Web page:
When a retailer has a sale, it's often celebrated with banners, signs, and commercials telling customers not to miss out on the spectacular deals. But when stocks go on sale, fear and uncertainty tend to rule the day, and retail investors often miss the best opportunities.

The big issue is trying to time the bottom of a market dip. It's nearly impossible and you're better off not trying. One strategy that does seem to help is incremental purchasing, also called dollar-cost averaging. This is generally a winning strategy for long-term investors because the market can make big swings in price over the short term, but it generally goes up in the long term.

^IXIC Chart

^IXIC data by YCharts

There were significant price drops for all the main indices in 2018 and 2020, but the market rallied back relatively quickly in each case. Will it be the same quick rally this time? It's too early to tell; however, long-term investors have the advantage. Remember, time in the market is better than timing the market. And a steady stream of dividends will help weather market storms as they blow through. With that in mind, here are three dividend-paying stocks worth considering that are available right now at sale prices.

A woman stands in front of a yellow wall and points to a chart with three bars and a feverline

Image source: Getty Images.

1. Starbucks

This restaurant chain titan has had a horrendous start to 2022. Starbucks (SBUX -0.13%) stock is down about 38% year to date and has retreated 42.7% from its 52-week high. The company's reliance on China for growth and growing concerns about employee unionization have scared off some investors. However, the sell-off is looking overdone, especially in light of offsetting positive developments. 

First, the company's founder, Howard Schultz, returned in April to take an interim CEO position, and has already made a splash. Schultz suspended the share repurchase program immediately. Share buybacks are usually great for shareholders, but not when they come at the expense of the business. The company has been accumulating debt to maintain this program instead of using the cash to invest in the future. As shown below, the increase in long-term debt has significantly increased interest expense.

Starbucks

Data source: Starbucks. Chart by author.

Schultz is considering increasing employee benefits and appears committed to improved relations between employees and management. The returning CEO also just purchased $10 million worth of Starbucks stock himself, showing his confidence in the company's potential. 

Starbucks stock currently pays a dividend that yields 2.7%, and the stock is trading lower than it has since the pandemic crash. Patient investors can collect an attractive yield as Schultz attempts to turn the tide.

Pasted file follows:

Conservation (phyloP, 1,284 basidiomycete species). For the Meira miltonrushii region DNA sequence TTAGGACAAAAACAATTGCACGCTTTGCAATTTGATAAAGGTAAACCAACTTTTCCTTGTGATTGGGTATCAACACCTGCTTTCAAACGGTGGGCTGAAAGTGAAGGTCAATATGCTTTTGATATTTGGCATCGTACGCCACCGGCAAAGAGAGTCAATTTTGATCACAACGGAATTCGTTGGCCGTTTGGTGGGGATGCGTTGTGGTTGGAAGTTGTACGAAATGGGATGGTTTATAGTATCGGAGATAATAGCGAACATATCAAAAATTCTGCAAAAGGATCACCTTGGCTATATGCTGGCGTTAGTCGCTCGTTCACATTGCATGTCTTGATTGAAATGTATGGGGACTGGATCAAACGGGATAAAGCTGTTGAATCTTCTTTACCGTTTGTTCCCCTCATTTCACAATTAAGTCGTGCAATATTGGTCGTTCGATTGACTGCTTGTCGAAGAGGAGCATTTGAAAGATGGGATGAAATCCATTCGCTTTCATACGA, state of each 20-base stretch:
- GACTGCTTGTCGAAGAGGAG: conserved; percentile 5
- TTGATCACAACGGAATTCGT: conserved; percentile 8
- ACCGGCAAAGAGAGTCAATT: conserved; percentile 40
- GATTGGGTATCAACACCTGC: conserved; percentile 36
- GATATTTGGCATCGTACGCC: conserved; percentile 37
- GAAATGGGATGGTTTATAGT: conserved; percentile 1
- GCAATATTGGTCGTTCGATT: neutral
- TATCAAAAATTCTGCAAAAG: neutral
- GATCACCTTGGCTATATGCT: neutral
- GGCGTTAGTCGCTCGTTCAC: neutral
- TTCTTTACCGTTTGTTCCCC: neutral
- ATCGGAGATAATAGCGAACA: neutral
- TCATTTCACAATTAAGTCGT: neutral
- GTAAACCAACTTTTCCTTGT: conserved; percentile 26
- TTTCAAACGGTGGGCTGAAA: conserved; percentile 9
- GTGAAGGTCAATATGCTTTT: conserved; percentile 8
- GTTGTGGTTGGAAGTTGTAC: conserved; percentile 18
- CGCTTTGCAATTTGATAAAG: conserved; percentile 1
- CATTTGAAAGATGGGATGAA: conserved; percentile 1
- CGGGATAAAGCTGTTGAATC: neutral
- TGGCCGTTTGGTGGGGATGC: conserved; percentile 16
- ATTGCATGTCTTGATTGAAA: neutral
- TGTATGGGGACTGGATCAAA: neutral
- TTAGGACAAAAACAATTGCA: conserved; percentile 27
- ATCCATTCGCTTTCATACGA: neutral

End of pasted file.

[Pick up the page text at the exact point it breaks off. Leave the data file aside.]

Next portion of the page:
2. Microsoft

The champions get pulled down right along with the pretenders when the stock market corrects. This is the case with Microsoft (MSFT -0.48%). The stock is down about 22% year to date and about 25.2% from its 52-week high. The price-to-earnings ratio of 27 is the lowest since 2020.

Meanwhile, the company performs exceptionally well and has two massive growth opportunities. Microsoft is expanding its presence in the cloud infrastructure market with Azure. Azure and other cloud services revenue were up 46% year over year in the third quarter of fiscal 2022. The company is also furthering its presence in the gaming industry with its planned blockbuster acquisition of Activision Blizzard. This will make Microsoft the third-largest gaming company on the planet. The deal is expected to close next year, provided it receives regulatory approval.

Microsoft returns gobs of capital to shareholders through dividends and share repurchases. Share repurchases are terrific vehicles to withstand market downturns. When the stock price dips, the company can repurchase even more shares, leveraging investors' gains when the market turns bullish.

Microsoft return of capital

Data source: Microsoft. Chart by author.

As shown above, Microsoft has returned more than $125 billion, or over 6% of the current market cap, to investors in only four years. This should give investors tremendous peace of mind even during bear markets. 

3. Vici Properties

It looked pretty bad for the Las Vegas Strip and casinos nationwide just two short years ago when COVID-19 struck. Some questioned whether casinos would survive as casino revenue plummeted. But Vici Properties (VICI 0.02%) is not a casino operator. It is a triple-net lease real estate investment trust (REIT) that owns the properties in which many casinos operate. A REIT is a tax-advantaged entity that must return at least 90% of its taxable income to shareholders to qualify for the advantage.

Vici increased its revenue during 2020 and gave shareholders a dividend raise, as it has every year of its short existence. This resiliency is a desirable trait in today's market. And now, the casino entertainment market has made a roaring comeback. 

Vici is currently trading about 13% off its 52-week high, and the dividend yields about 5%. The company reports that 97% of its rental agreements are subject to inflation escalators -- a must during today's macroeconomic environment. The company has completed the acquisition of MGM Growth Properties, which added 15 properties to Vici's impressive portfolio, bringing the total to 43. The dividend has increased every year since Vici was created in 2018 and the increasing adjusted funds from operations (AFFO) suggests this will continue. 

The attractive dividend yield, strategic acquisition, growing dividend payout, and increasing AFFO make Vici a compelling option for dividend growth investors.